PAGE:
The TTI is a reprographic copy stand: it has a large surface equipped with a vacuum that can keep documents flat (even those that have been rolled up or folded), along with an overhead 48-megapixel digital camera that can be moved up and down and can accommodate a zoom or telephoto lens, depending on the size of the material. The TTI can image items up to 40 inches by 60 inches, and it can take multiple shots of each pixel, isolating each colour, which allows for excellent colour reproduction. LEDs illuminate the work from an angle, so it’s possible to image a framed work without taking the item out of the frame and without glare from the glass.
The Contex looks a bit like a wide-format printer or plotter, but it’s actually a scanner, accommodating material up to 54 inches wide; it uses a row of light sources and feeds the material through. Whereas the TTI’s single-camera setup means that a very large image can have minute aberrations at its fringes, the Contex has no aberration issues and is ideal for materials such as maps, where the representations must be absolutely accurate.
The Atiz is a cradle (V-shaped) scanner used for bound material such as books. It’s typically used to scan fragile books, because it can capture images from a book without damaging it. You have to turn the page manually to scan each spread, so scanning a rare book with the Atiz is slow process. “But for rare materials,” said Stibravy, “The material always comes first.”
High-end Epson 10000XL flatbed scanners are the stalwarts of the Digitization Centre; they’re used to image more than all other machines combined, and they produce excellent images.
A lot of material to be digitized is in microfilm or microfiche. The flexScan by nextScan is used to scan various sizes of microfiche. Among the Digitization Centre’s projects is the digitization of small-town newspaper microfiche, from the B.C. archives in Victoria. These documents are of enormous historical value, because “back in the day, that was the main vehicle of communication,” said Stibravy.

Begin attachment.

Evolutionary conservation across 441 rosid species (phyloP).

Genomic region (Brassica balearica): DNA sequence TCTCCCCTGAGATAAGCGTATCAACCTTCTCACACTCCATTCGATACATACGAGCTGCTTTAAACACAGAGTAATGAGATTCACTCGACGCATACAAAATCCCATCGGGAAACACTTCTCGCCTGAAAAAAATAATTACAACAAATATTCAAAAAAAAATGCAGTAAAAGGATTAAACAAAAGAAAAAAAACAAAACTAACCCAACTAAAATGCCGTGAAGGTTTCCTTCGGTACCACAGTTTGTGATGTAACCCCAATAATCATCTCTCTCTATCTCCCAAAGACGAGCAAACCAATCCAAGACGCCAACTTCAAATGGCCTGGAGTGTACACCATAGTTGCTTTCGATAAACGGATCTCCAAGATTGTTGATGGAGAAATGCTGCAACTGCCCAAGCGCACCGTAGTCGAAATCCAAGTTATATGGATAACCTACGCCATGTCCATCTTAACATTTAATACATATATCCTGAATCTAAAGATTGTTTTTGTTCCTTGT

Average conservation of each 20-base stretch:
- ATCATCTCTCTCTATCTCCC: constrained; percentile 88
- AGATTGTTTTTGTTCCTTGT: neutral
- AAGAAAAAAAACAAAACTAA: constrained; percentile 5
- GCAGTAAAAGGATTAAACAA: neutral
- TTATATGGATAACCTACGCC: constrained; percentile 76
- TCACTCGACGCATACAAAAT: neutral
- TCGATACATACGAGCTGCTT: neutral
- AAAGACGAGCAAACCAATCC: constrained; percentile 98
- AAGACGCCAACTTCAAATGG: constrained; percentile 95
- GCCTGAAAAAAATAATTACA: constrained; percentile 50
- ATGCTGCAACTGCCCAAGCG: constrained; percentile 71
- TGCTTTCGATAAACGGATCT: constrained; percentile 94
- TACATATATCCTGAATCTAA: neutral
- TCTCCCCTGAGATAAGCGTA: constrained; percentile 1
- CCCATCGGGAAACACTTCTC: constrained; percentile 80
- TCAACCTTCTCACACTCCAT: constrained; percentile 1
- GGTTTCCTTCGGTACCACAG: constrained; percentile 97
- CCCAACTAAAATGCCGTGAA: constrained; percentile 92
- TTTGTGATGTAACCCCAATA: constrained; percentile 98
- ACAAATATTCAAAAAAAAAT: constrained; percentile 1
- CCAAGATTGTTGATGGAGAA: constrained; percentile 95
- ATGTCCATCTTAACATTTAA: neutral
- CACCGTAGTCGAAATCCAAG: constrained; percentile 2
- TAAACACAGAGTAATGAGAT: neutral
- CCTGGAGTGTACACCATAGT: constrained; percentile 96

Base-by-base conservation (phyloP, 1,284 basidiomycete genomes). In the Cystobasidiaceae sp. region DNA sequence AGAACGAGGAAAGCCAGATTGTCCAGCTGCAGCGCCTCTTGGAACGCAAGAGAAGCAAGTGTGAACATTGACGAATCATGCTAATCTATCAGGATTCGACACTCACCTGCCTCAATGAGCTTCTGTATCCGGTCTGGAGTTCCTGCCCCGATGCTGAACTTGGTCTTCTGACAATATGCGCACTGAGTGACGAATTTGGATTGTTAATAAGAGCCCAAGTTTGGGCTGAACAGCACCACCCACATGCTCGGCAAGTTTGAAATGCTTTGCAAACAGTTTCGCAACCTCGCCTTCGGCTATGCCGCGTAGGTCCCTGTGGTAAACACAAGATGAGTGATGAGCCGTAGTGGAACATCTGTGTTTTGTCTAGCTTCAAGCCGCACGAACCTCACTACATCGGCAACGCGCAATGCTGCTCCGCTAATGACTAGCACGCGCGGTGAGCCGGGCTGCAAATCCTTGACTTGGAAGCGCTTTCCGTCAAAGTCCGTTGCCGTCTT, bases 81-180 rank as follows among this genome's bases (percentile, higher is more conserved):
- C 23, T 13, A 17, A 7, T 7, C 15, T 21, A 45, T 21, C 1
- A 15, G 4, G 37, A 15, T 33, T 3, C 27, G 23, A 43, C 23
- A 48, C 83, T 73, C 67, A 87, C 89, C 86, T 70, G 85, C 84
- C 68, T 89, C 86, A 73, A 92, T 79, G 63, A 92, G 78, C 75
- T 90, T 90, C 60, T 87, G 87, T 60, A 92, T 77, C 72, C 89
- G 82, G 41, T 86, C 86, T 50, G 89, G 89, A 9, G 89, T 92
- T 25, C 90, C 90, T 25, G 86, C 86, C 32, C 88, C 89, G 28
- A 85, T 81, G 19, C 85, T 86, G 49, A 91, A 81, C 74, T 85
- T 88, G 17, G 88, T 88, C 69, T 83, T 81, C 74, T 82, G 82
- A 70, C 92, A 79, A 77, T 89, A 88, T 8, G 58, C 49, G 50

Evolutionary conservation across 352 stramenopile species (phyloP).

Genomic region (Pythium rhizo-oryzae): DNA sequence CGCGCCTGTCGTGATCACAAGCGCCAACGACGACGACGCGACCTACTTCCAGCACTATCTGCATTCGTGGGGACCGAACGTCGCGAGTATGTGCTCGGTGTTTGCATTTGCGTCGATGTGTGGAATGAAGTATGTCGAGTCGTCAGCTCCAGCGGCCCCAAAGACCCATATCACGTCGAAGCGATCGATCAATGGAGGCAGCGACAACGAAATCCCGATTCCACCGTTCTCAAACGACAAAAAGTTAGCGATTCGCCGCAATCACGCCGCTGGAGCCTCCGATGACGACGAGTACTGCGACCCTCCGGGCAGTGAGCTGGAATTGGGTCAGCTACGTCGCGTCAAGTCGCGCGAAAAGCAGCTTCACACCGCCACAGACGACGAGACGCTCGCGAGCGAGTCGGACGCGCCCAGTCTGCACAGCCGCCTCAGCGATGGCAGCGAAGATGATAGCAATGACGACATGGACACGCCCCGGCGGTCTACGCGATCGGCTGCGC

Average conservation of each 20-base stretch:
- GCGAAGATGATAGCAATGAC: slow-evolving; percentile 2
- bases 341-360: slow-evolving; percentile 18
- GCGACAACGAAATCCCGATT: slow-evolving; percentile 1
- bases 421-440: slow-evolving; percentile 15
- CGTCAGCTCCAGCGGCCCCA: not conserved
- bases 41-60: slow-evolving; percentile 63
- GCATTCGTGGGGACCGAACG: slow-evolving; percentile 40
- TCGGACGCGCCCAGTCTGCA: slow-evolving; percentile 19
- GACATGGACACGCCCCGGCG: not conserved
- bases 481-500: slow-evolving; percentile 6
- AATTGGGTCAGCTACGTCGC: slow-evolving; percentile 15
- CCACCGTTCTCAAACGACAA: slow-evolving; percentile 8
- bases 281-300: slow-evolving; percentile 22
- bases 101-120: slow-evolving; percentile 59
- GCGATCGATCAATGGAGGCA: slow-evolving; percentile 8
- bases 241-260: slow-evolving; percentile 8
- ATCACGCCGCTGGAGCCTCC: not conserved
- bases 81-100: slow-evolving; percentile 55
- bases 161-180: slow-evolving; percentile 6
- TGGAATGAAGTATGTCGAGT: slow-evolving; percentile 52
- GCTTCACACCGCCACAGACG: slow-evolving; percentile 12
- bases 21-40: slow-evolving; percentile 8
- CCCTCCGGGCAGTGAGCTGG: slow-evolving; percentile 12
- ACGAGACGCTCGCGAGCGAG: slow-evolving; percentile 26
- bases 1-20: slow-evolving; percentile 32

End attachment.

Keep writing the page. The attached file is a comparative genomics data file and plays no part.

He also told us about a project launched by Library and Archives Canada in collaboration with Canadiana to digitize microfilm of the Canada Treaty Series and Parliamentary debates. Many of those records are hand-written, and the partner organizations will solicit help to transcribe them once they’ve all been scanned.
The Fujitsu fi-6670A
This high-speed document scanner can scan ninety pages per minute duplex and accommodates pages as small as a business card and as large as tabloid newspaper pages. One project that the Digitization Centre uses it for is to digitize a series of laboratory notebooks for the Beaty Biodiversity Museum. These notebooks contain a historical record of fish populations—information that will be essential to managing fisheries.
The Digitization Centre keeps older equipment, such as a ReVox reel-to-reel tape deck, to digitize legacy media. “Old-school” material, as Stibravy calls is, “is in dire need of digitization.”
Almost all of the textual material that the Digitization Centre images is sent through an OCR process. The Digitization Centre’s workflow and excellent OCR software (Abbyy) allow for a high recognition rate (mid- to high 90 percent). After OCR the texts become searchable.
Sarah Romkey, archivist for Rare Books and Special Collections, and Bronwen Sprout, the library’s digital initiatives coordinator, took the stage to explain some of the library’s digital preservation work.
People think digitization is a way of preserving print material, but digital preservation is its own complex beast with a unique set of preservation challenges. It involves the “active management of digital information over time to ensure its accessibility” including well-thought-out policies that take into account the long-term impact of changes in technology.
UBC Library began developing its current digital strategy in 2011, in conjunction with Artefactual Systems. Their digital preservation tools include archivematica, an “open-source system designed to maintain standards-based long-term access to collections of digital objects,” as well as AtoM, an open-source web-based archival description software that allows people to search through digital archives and find what they need.